It could have been much worse, Douglas Harder says.
A bear broke into his Sandpoint, Idaho, home on Wednesday while Harder was out. The bear entered through the sliding door on Harder’s second-floor deck and ransacked his condo.
It took two hours to clean up the mess, but Harder is relieved that he wasn’t home — not that time, at least. It was not the first time a bear paid a visit to Harder’s condo this year, and it would not be the last.
In the latest visit on Friday, a cub tried to squeeze through the small cat door on Harder’s front entrance, making for a fantastic photo opportunity.
Bears ‘could care less’
The first visit was in May, when a family of bears climbed up the side of Harder’s home and onto his deck. Harder watched from the living room, shooting video as a bear and two cubs polished off birdseed from his feeder.
“I knocked on the door and the cubs looked at me but they could care less that I was there,” Harder recalls.
They returned the next day and polished off four cans of Dr. Pepper on the deck. Hoping to deter future visits, Harder scrubbed the deck with chlorine bleach and got a smaller bird feeder.
Does a bear poop in the condo?
He thought he was in the clear until this week, when he came home and found his home in disarray. The bear appeared to have entered through his sliding door and got into a bag of flour, brownie mix, a Toblerone bar, and a can of Pepsi. The bear left a pile of poop the size of of Harder’s foot in his living room.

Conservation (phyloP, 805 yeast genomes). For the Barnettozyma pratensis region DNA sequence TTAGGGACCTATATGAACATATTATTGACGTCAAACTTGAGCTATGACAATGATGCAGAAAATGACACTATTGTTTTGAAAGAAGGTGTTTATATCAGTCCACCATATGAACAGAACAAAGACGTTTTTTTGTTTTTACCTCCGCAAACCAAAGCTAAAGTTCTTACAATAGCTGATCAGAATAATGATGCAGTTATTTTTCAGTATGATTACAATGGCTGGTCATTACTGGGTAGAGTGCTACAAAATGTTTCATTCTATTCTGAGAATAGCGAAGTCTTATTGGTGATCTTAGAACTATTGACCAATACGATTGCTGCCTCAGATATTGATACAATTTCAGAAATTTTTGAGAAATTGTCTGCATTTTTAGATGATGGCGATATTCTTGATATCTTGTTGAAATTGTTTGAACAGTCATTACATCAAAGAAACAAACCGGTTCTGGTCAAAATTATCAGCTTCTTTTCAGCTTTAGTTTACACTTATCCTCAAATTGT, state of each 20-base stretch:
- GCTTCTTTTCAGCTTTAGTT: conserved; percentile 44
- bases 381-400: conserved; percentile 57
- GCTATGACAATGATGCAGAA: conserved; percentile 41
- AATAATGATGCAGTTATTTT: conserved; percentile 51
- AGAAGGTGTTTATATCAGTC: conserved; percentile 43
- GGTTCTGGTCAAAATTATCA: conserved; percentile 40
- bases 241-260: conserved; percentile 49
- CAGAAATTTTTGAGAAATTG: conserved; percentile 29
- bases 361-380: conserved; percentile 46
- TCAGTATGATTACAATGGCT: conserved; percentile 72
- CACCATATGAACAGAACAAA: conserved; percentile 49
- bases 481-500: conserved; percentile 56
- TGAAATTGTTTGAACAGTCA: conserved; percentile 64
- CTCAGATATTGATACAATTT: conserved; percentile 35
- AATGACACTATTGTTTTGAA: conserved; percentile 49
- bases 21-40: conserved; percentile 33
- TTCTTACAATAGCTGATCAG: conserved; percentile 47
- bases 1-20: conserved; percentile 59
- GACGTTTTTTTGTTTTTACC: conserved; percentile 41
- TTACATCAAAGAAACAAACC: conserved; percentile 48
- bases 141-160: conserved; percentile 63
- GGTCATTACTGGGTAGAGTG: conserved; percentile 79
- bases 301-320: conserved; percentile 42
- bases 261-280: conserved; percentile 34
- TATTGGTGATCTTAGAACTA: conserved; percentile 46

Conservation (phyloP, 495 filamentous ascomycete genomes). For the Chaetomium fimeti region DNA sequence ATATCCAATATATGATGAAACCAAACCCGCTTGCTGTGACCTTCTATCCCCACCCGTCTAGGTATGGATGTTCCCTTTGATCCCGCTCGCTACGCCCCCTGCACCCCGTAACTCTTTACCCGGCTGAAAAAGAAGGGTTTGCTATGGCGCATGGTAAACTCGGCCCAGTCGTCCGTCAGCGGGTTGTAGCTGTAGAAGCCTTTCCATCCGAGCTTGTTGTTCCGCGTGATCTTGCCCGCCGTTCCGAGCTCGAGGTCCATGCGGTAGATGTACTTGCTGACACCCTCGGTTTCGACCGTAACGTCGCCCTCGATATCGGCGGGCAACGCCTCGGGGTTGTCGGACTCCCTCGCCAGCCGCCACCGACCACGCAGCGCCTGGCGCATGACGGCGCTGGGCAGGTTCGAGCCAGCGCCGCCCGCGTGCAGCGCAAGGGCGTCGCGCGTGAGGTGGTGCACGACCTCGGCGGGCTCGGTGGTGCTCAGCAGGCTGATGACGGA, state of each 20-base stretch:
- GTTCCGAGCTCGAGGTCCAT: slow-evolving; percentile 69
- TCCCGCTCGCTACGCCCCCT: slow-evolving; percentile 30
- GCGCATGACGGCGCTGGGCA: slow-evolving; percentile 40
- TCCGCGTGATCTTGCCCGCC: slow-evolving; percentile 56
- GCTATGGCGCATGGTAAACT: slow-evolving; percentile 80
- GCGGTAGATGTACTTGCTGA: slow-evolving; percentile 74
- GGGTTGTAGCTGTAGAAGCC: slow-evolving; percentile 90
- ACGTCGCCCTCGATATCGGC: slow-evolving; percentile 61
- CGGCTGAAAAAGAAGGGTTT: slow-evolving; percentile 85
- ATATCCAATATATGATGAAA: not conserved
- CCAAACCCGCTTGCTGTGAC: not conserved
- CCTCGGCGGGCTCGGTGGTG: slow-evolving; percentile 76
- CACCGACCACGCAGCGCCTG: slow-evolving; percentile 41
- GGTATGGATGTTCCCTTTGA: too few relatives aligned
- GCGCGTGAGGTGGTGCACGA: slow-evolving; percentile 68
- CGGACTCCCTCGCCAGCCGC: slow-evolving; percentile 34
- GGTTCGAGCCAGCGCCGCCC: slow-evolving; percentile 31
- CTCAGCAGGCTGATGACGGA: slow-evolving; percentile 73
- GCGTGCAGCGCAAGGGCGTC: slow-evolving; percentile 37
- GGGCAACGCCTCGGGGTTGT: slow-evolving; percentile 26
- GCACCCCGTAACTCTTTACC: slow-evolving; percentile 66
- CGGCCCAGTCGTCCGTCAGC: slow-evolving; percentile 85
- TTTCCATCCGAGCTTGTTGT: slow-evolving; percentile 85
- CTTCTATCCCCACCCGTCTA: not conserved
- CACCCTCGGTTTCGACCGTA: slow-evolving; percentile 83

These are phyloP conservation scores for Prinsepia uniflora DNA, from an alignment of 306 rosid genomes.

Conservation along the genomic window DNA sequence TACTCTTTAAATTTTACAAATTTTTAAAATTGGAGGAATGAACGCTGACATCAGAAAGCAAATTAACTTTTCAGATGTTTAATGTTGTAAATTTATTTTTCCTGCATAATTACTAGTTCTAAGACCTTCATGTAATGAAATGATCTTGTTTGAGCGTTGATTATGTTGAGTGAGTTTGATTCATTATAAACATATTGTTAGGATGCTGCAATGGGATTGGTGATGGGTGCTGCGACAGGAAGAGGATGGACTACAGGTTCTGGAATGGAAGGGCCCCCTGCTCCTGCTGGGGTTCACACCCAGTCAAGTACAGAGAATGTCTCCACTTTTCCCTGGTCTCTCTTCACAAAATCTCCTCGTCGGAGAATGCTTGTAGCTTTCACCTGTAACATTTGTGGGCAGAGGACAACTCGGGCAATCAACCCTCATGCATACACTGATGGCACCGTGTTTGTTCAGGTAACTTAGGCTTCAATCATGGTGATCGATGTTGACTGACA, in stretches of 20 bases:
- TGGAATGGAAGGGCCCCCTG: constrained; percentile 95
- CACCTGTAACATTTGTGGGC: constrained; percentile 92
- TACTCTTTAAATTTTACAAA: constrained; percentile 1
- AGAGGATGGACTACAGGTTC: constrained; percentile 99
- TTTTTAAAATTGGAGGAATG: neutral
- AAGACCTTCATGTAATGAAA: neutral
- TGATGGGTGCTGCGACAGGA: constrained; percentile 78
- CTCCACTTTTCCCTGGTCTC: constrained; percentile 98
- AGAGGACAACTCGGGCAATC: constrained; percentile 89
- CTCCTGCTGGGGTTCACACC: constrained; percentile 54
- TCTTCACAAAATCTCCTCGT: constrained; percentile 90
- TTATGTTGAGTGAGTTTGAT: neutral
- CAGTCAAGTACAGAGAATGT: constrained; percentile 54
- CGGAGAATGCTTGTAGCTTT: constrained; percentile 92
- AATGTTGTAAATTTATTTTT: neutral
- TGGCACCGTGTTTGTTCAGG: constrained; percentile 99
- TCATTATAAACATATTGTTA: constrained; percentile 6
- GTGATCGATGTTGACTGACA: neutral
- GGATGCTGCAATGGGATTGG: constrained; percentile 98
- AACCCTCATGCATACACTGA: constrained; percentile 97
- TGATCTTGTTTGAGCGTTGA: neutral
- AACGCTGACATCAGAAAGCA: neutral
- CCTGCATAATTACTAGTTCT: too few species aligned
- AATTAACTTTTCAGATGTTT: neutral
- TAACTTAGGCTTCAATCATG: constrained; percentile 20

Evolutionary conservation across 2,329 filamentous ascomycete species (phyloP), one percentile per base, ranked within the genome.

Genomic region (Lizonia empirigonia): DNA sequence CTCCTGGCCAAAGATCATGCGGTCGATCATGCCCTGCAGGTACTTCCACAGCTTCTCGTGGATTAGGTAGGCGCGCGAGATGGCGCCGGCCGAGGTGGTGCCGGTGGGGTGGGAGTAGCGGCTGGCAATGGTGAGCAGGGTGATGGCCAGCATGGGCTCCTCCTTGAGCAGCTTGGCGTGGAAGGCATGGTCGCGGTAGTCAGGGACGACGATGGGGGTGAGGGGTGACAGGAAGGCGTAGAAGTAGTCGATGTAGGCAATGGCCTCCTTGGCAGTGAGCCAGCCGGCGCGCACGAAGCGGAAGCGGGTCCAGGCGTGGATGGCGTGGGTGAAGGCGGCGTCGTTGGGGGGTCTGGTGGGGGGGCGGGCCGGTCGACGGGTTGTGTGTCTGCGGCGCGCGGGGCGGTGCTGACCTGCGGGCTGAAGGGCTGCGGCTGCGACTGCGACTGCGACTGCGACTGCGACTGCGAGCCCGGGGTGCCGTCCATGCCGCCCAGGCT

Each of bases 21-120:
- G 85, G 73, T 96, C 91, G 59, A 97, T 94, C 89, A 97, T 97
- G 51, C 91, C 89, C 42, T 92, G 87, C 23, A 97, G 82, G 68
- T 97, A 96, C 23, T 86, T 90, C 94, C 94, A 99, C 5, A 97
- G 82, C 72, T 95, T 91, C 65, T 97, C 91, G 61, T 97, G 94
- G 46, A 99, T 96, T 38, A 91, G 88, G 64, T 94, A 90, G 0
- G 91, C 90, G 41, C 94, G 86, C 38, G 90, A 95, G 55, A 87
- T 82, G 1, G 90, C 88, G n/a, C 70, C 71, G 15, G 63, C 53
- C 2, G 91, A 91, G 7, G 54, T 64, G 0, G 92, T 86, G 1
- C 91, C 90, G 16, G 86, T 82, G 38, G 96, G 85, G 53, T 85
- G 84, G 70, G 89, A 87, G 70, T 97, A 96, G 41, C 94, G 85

Later that night, a cub tried to squeeze through his cat door. Undeterred, the cub returned Friday to try the cat door once again, and Harder snapped hilarious pictures.
“It came to the cat door Thursday night, trying again and again to get through, which is when I took the photo,” he told CNN. “My cat is in the photo on Friday, showing the width of the sliding glass door the bear squeezed through. It came back yesterday trying to get through the cat door again.”
It’s been a dry year in northern Idaho, and food for bears is scarce in the forest around Harder’s home near Schweitzer Mountain. He says he has called the Idaho Fish and Wildlife Office and Schweitzer Mountain headquarters to report the encounters.
“I don’t want them to kill the bears; I just want them relocated,” he said. “If they don’t take care of them someone else might.”